The Collected Letters, Volume 27


TC TO EMMA RIDSDALE ; 13 November 1852; DOI: 10.1215/lt-18521113-TC-ERI-01; CL 27: 357-358


Chelsea, 13 Novr, 1852—

My dear Madam,

I am gratified to hear that you, and other gentle high-aspiring souls, get some good of the things I have written. Of course you will find contradiction, many things to tolerate; and yet perhaps if I could shew you quite to the bottom of what I mean, there would be less discrepancy than you often painfully feel! But that is not the law of human speech; we must be content to do without that.

I had no recollection, and but for your letter have still not the least impression, of having classed E. Swedenborg1 among such a set of persons. I spoke at that time from mere common hearsay,—rashly, yet without intentional disloyalty. I have since made some personal acquaintance with the man; read several of his Books, what Biographies of him could be heard of;2 and have reflected for myself on the singular appearance he makes in this world, and the notable message he was sent to deliver to his fellow creatures in that epoch. A man of great and indisputable cultivation, strong mathematical intellect, and the most pious seraphic turn of mind; a man beautiful, loveable and tragical to me, with many thoughts in him, which when I interpret them for myself I find to belong to the high and perennial in human thought:—whatever I may conjecture, in my own defence, about the strange impediments, and unconquerable imprisoning conditions, under which he had to live and to meditate, surely I am very far indeed from ranking him, or those that honestly follow him, under any dishonourable category!—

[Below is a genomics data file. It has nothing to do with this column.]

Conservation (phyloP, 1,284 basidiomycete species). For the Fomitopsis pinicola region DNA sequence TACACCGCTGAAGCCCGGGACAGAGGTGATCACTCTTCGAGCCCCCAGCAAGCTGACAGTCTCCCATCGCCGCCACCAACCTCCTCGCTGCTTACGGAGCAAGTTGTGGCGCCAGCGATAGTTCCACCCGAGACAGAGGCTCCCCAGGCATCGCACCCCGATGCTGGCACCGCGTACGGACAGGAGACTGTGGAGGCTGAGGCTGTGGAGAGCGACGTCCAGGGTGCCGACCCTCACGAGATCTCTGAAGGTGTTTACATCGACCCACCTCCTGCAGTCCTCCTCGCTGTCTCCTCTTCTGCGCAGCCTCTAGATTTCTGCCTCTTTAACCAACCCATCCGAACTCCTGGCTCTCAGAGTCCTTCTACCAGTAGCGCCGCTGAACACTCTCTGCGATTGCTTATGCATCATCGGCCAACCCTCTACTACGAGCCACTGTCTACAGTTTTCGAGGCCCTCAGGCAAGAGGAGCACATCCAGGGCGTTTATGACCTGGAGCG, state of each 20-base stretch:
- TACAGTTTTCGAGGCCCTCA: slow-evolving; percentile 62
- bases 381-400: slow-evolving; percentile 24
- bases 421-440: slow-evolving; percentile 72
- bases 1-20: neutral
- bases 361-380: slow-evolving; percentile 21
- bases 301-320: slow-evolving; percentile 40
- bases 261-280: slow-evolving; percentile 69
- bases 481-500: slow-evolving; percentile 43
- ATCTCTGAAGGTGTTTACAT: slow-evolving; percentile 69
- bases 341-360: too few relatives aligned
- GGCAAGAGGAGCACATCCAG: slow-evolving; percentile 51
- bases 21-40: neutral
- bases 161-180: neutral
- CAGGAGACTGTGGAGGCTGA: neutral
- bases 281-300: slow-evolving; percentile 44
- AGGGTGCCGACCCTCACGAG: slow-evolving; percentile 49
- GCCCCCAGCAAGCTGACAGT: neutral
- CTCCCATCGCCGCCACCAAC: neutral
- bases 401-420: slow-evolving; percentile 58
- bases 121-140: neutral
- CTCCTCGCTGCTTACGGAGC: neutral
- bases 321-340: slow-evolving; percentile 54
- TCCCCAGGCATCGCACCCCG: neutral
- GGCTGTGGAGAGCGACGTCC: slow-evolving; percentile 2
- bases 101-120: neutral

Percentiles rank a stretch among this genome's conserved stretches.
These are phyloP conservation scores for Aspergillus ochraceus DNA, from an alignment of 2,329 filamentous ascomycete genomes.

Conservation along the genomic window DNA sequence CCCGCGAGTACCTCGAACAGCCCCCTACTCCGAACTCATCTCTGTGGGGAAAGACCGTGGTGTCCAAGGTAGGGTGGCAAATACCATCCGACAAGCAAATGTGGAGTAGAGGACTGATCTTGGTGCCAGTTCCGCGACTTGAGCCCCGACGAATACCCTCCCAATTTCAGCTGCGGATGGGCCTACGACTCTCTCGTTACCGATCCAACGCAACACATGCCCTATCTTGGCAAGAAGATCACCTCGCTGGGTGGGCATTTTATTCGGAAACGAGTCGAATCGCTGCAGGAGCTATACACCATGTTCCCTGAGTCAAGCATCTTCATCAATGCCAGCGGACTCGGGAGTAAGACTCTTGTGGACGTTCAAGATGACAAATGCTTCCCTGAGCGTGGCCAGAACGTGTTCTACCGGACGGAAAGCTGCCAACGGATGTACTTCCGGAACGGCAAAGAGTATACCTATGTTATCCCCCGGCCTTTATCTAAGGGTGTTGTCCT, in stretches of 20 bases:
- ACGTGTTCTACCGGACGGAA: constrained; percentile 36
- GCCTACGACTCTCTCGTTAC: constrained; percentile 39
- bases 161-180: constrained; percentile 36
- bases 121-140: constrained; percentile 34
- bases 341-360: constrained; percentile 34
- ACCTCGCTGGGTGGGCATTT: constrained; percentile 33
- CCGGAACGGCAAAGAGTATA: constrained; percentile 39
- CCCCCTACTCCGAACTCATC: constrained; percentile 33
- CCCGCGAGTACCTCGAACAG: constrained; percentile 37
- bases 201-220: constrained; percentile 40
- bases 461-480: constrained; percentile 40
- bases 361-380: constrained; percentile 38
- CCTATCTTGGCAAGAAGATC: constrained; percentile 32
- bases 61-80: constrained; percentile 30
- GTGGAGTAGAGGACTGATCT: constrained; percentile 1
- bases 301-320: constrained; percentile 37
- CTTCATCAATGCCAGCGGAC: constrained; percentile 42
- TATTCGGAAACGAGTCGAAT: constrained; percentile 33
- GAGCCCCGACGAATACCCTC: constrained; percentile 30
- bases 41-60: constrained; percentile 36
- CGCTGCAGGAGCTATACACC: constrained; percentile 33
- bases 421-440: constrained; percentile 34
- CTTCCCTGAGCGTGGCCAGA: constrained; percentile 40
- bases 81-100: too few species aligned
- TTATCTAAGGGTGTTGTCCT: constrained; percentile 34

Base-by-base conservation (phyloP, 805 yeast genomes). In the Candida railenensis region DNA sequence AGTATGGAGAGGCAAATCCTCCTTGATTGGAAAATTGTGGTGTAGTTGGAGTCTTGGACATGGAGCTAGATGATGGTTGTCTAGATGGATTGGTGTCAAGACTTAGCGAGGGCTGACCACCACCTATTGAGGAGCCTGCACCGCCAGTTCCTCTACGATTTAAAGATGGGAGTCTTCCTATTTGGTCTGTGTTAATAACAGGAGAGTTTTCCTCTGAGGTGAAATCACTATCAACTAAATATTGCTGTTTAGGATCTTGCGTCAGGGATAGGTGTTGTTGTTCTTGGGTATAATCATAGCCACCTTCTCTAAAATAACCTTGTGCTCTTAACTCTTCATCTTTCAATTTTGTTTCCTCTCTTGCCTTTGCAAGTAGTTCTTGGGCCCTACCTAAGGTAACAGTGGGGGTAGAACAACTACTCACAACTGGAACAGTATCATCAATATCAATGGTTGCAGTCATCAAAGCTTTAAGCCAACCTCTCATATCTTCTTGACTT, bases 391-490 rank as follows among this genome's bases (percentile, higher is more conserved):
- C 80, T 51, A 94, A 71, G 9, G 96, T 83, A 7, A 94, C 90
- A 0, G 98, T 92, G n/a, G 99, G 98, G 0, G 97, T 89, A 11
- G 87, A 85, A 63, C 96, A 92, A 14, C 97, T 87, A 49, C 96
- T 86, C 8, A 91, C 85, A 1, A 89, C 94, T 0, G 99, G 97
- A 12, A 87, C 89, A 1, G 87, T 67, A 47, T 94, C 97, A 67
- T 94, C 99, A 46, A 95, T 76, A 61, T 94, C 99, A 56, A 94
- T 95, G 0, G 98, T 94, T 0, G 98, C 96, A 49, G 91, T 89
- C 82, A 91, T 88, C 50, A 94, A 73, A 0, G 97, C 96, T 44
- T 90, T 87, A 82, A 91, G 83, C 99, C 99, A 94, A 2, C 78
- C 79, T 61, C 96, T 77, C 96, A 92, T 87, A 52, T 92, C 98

Believe me, / My dear Madam / Yours sincerely /

T. Carlyle